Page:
When an operation, no matter of what sort, is brought to a close at the right moment, the stoppage does it no harm and the agent himself is no worse for discontinuing the action. So if life itself – which is nothing but the totality of out actions – also ceases when the time comes, it takes no hurt by its mere cessation, nor is he adversely affected who thus brings the whole series of operations to its timely conclusion. But the proper hour and term are fixed by nature; if not by a man’s own nature – as, for example, through old age – then at all events by great Nature herself, bu whose continuous renewing of her every part the universe remains forever young and vigorous.

Whatever serves the purpose of the Whole is kept always fair and blooming. It follows then that the ending of his life can be no evil to a man – for, being a thing outside his control and innocent of all self-seeking, there is nothing in it to degrade him – nay, it sis even a good, inasmuch as for the universe it is something opportune, serviceable and in keeping with all else.

Thus by following the way of God and being at one with him in thought, man is borne onward by the divine hand.

Marcus Aurelius
 

Being confident of this.

Philippians 1:3-6
“I thank God every time I remember you, In all my prayers for all of you, I always pray with Joy because of your partnership in the gospel from the first day until now, being confident of this, that he who began a good work in you will carry it on to completion until the day of Christ Jesus”

I always struggled with the term “coming to faith”. In my case it seemed disingenuous. Faith in the Divine wasn’t this unknown sentiment or place that I happened upon during the course of my life. On the contrary, Faith was at the centre of my life from a very young age. This, partly I think, can be attributed to the manner in which my parents and relatives expressed their faith. More poignant however, is the recognition within me of a knowledge of this thing I now understand to be love. It has been a constant hum in the background as life ebbed away, whispering the songs of selfhood and identity throughout my childhood – at this include the adult and adolescent years of curiosity and discovery. God was never far enough for me to have to find him. He was, in fact, close – within me – working to grow my eyes and heart into maturity: the ability to see, hear, recognise, and respond to Him and His love.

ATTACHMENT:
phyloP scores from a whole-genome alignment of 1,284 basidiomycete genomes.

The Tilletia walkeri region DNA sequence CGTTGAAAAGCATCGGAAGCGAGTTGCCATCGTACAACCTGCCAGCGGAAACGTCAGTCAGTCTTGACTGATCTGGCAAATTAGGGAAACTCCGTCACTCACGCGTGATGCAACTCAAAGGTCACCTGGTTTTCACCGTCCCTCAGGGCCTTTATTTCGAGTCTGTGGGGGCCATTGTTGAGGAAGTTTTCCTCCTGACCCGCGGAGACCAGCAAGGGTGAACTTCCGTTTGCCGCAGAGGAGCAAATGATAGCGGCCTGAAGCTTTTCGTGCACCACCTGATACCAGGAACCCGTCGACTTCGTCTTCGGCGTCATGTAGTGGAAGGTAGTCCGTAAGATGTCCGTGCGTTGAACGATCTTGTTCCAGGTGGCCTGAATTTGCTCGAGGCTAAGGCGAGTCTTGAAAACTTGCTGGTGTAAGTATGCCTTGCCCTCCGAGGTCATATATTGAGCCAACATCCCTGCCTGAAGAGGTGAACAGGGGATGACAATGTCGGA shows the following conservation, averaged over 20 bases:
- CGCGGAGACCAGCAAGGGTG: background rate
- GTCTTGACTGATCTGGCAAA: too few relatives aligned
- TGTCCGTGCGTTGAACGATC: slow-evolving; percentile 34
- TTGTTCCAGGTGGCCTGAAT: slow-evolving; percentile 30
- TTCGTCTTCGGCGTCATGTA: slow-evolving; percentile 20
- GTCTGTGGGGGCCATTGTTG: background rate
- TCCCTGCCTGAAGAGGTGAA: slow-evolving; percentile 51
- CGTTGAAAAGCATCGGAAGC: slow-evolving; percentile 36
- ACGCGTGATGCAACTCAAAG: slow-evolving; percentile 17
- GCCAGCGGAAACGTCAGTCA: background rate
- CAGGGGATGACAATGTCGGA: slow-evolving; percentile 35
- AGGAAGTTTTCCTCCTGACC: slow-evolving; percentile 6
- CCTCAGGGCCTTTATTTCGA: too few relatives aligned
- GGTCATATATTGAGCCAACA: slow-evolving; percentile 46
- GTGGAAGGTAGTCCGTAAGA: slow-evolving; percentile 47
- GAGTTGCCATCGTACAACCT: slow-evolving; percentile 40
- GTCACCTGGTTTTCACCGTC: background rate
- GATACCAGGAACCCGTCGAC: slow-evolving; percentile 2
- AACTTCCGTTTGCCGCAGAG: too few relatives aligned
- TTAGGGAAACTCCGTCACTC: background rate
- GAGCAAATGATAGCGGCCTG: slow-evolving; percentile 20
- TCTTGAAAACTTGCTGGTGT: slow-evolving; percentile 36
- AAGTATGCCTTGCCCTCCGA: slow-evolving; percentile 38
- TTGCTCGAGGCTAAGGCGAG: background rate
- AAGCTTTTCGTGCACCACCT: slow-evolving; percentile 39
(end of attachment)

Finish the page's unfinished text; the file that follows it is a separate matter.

I found however, after my awakening, that life had more hurdles to overcome. It seemed as though the world I had occupied did all it could to spit me out – people I valued greatly couldn’t stay intimate with me as a result of the new direction my heart was being tugged. It’s almost as though in surrendering my life to God, I gave up the world. I was forewarned about this by wiser Christians and had encountered the same in scriptures, this sense of carrying a cross, of hardship, of rejection by the world, but was unprepared for it. For all the encouraging words however, I still felt the sorrow of loss. This was compounded further by everyone talking about having received “peace, joy, Love” etcetera. Meanwhile I was in pain: it hurt to be – or at least feel – alone. Only one thing kept me walking in this new direction toward the unknown, a deep knowledge that it was the only way I could go in response to the Love of God, as well as a realisation of the equal sorrow that being in the world was breeding, and had bred within me.

Jesus spent 40 days in the desert after He was baptised. He then returned to where He had come from.

Retrospectively, the world I inhabit now is no different from the one I felt sorrow for leaving. In fact, the Church has the same broken people within it – me being one. The difference is this, that after time spent separating myself – or at least trying and failing to separate myself – to and for God, there is a solidity within. This isn’t by my doing. He led me out of my house into a storm and asked me to stand and call out to people without shelter while he built a stronger house around me. The more the bricks went up, the less the wind blew. This house is still incomplete.

Take heart, persevere. He who began a good work in you will carry it on to completion…

Poetry 029: Gravestone

His father – sternly convinced of it –
had told him that the truth,
in all it’s possible clarity
would be found at the end
of a shared bottle of wine.

He had often since wondered at
the quality of the participants
of this particular ritual.
With half the bottle now soaking the soil
beside the cold gravestone –
there was no way he could now
find out.

Maybe it – the thought – was slightly ominous
that when he and his wife were to wed
they’d inherit his parent’s rings.
It was a promise he’d conceived
and asked when dreams existed
beside the old tricycle he used to ride.
The same which now was caked in rust,
half in mud and green entombed
in the old house his family once had.

Frequent these trips of his had become
the more her words swayed,
the dead had ears that didn’t judge
the words his heart would say.

© Denis Adide 2012

(Again another draft I couldn’t resist sharing)